“’Not an inch towards the east’, we were told in the 1990s. And what? They cheated us. They outrageously deceived us: five waves of NATO’s expansion. Now the corresponding systems are emerging in Romania and Poland,” Putin said.

Reality Check: Speaking at a press conference, Vladimir Putin once again spoke emotionally about Ukraine’s possible membership in NATO: Russia was allegedly “cheated” in the 1990s by promising not to expand the alliance to the east, and now they plan to take Ukraine there as well.

The next day, NATO denied Putin’s words. The North Atlantic Alliance never promised that it would not expand, NATO Secretary General Jens Stoltenberg told DPA.

“NATO has never made a promise not to expand. In fact, it is in the founding treaty of our organization that it says that any European country can become a member of the alliance. <…> This is a fundamental principle of European security,” Stoltenberg said.

Stoltenberg noted that the alliance is ready to negotiate security guarantees in the framework of the Russia-NATO Council, so he is ready to convene a council meeting as early as possible next year. “But we will not compromise on basic principles. We cannot compromise on NATO’s right to defend and protect all allies, and we cannot compromise on the basic principle of every nation’s right to choose its own way,” Stoltenberg added.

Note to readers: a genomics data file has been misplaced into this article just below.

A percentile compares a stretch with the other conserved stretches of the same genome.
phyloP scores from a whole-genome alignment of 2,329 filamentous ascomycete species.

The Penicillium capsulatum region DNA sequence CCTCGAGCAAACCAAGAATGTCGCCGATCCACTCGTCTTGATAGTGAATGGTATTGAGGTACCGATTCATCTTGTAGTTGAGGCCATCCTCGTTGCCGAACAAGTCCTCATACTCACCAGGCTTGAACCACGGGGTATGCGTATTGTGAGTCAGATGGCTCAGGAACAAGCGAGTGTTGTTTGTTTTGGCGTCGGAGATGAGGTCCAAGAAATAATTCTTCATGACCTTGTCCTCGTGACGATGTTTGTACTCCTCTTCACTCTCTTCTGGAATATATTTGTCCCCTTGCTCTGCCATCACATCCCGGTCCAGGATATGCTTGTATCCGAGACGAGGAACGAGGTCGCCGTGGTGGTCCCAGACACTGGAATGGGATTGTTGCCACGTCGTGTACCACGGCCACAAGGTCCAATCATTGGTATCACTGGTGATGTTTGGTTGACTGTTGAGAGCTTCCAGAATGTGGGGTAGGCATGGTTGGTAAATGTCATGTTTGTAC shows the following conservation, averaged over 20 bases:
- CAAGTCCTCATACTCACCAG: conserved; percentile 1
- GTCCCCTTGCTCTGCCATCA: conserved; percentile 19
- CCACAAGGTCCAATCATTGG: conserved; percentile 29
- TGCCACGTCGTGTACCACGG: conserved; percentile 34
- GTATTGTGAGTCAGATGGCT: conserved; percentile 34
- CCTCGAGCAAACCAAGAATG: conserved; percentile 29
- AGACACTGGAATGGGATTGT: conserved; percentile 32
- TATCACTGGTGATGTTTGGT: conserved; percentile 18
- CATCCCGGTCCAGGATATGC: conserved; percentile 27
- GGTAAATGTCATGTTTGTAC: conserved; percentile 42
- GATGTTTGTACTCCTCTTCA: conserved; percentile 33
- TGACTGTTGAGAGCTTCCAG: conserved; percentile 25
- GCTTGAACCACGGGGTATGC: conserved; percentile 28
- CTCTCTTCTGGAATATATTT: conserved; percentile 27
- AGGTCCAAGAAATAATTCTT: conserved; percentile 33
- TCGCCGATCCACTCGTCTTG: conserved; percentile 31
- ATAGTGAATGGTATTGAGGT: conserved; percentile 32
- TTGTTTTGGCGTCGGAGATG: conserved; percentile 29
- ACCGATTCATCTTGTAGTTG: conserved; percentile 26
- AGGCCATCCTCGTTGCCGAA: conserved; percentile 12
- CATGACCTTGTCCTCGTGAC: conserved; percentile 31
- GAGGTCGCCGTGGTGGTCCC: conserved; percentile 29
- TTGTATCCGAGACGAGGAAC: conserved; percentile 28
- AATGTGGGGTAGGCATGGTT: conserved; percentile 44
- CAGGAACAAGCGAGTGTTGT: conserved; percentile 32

“We must understand how our security will be ensured. That’s why, all tricks aside, we made the straightforward case that there shouldn’t be any further NATO expansion eastward,” Putin said. “The ball is in their court and they should say something in response… We are generally seeing a positive reaction so far. Our American partners are telling us they are ready to start discussions… Both sides have appointed their representatives,” he went on to say. “I hope the situation will develop along these lines.”

On the topic of the war in eastern Ukraine, Putin condemned the leadership in Kyiv for refusing to comply with the Minsk agreements and to negotiate with the leaders of the self-proclaimed Donetsk and Luhansk “people’s republics” (the territories in the Donbas controlled by Kremlin-backed separatists).

“The Minsk agreements, in substance, imply an autonomous Donbas. Elections need to be held, an amnesty needs to be held. But Kyiv isn’t doing any of this — instead, it’s returning troops,” Putin said, alleging that Ukraine is planning to retake the region by force.

Russia is willing to establish good-neighborly relations with Ukraine, but it is almost impossible due to the actions of the current administration in Kyiv, Vladimir Putin said.

“What is the problem for us? We want to build good-neighborly relations with Ukraine and, moreover, we want it, I should say, at any cost and we are in fact doing everything possible in this regard,” he said. “However, how can we build these relations with the present-day administration [in Ukraine] considering what they are doing at the moment? This is practically impossible,” the Russian president said.

Putin stressed that Moscow was ready to work with the Ukrainian authorities, “who are ready to build relations with Russia in a good-neighborly atmosphere.”